Now that we’ve had a week to recover from the hustle of NRF, there’s been time to process some of the learnings from this year’s Big Show. It has followed a similar trend as SXSW, where three years ago no one was talking about machine cognition in retail. Today, it appears that infinitely many vendors are leveraging AI in some form or fashion, to power recommendation engines, create a better search experience, or launch semi-intelligent chat bots trained to interact with customers.
I found myself gravitating towards the Innovation hub in the River Pavilion throughout the event, where mini-presentations on emerging technology would take place among the vendor booths. I attended one on Robotics and AI, and saw a visual cart analyzer powered through a tablet. Imagine the power of attaching this to a grocery cart and taking video inventory – content generated by your shoppers pushing the carts around the aisles as they pick up groceries. Another camera pointing inside the cart conducts visual recognition, doing basket analysis in real-time, and then serving up recommendations on related products. Very cool stuff.
There were a lot of vendors there who have explored machine learning to make better product by product comparisons and generate recommendations accordingly. The legacy model that came out of Amazon now boasts 125 different algorithms, and has re-branded as a machine learning company. But there also seems to be a trend of smaller companies going deep in one computer science technique – mathematical models and machine learning, semantics and natural language processing, or computer vision.
The most promising solutions out there right now are the ones that manage to combine all three of those core techniques under the umbrella of AI – machine learning, natural language processing, and computer vision – and make it easy and quick for retailers to use. It’s important because style is an extension of our personalities – our style is expressive, it is visual, and when confronted with so many options, we expect brands to adapt to our needs. Math alone can’t solve personalization by doing better product-to-product comparisons with machine learning algorithms. A true customer-centric view beyond segmentation is going to require retailers to process all sorts of unstructured content from text to images to user reviews to social posts, and be able to contextualize that data. This is what we mean by machine cognition, versus leveraging just one AI technique as a point solution.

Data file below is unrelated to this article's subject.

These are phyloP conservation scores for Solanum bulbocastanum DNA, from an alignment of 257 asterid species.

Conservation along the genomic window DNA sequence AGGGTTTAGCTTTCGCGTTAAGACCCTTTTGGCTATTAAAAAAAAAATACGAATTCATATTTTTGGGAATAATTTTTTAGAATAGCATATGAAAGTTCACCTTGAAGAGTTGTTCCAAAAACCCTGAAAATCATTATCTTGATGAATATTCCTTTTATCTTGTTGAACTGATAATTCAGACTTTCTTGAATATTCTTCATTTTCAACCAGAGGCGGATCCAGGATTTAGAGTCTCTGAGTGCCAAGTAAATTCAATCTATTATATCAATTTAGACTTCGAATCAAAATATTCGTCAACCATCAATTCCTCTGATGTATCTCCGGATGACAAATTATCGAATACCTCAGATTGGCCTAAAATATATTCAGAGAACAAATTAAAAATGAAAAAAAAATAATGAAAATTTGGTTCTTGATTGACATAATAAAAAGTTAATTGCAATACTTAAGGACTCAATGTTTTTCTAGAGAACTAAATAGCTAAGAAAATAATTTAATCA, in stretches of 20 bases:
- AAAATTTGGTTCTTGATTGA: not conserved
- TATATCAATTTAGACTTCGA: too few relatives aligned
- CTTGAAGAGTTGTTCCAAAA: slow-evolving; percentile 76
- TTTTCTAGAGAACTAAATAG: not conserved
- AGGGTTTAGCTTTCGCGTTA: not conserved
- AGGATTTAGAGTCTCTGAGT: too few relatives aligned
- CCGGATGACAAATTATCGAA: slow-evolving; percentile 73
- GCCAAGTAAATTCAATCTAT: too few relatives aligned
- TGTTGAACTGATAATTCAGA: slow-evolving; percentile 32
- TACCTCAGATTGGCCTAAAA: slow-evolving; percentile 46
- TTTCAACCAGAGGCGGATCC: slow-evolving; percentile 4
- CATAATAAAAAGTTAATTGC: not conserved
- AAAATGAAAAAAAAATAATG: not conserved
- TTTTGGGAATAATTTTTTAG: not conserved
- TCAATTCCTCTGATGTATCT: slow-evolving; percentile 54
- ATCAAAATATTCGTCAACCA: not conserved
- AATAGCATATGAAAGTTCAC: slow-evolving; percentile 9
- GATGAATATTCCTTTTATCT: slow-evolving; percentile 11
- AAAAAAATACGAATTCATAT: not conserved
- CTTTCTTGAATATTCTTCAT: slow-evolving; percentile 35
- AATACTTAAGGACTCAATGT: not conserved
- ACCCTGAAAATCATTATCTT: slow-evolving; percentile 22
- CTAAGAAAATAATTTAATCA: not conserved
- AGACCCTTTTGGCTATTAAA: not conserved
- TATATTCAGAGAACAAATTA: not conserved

Some of the more tech savvy brands are adopting AI strategies for their business, especially given the decline in store earnings and increase in digital revenue throughout the industry. Cost, cost, cost appears to be top of mind for many retailers, who are working hard to find cost takeout opportunities through increased efficiency or process automation.
These will be the most interesting areas to unfold over 2017 as we see machine intelligence spread throughout retail both behind the scenes and in the user experience. Certainly top line revenue and bottom line are not mutually exclusive, and it appears from topics discussed at NRF, that machine intelligence will become essential in helping retailers leapfrog beyond where they’re at now.
Experience is everything though, a user must genuinely enjoy interacting with whatever AI-powered capability a retailer chooses, whether that be a chat bot, digital shopping assistant, or dashboard that enhances call center efficiency. Some companies are starting to experiment with augmented reality, like Microsoft’s HoloLens, to enhance human capabilities and provide futuristic and engaging experiences for shoppers.
At CognitiveScale we have been tackling both sides of the same coin for the past few years. We have one product that improves backend business processes, and another that enriches product data and powers personalized experiences. We provide tools for employees and great experiences for shoppers. One of the recent projects to come out of our innovation lab was a HoloLens shopping assistant that learned your preferences through speech recognition as you shopped. After interacting with a bunch of products like you would in a physical store, HoloLens allowed you step back and see green holograms above clothing that matched your individual profile. While the retail world may not be quite ready for augmented reality headsets, in the meantime we’ll keep focusing on how we can help retailers win with machine cognition.
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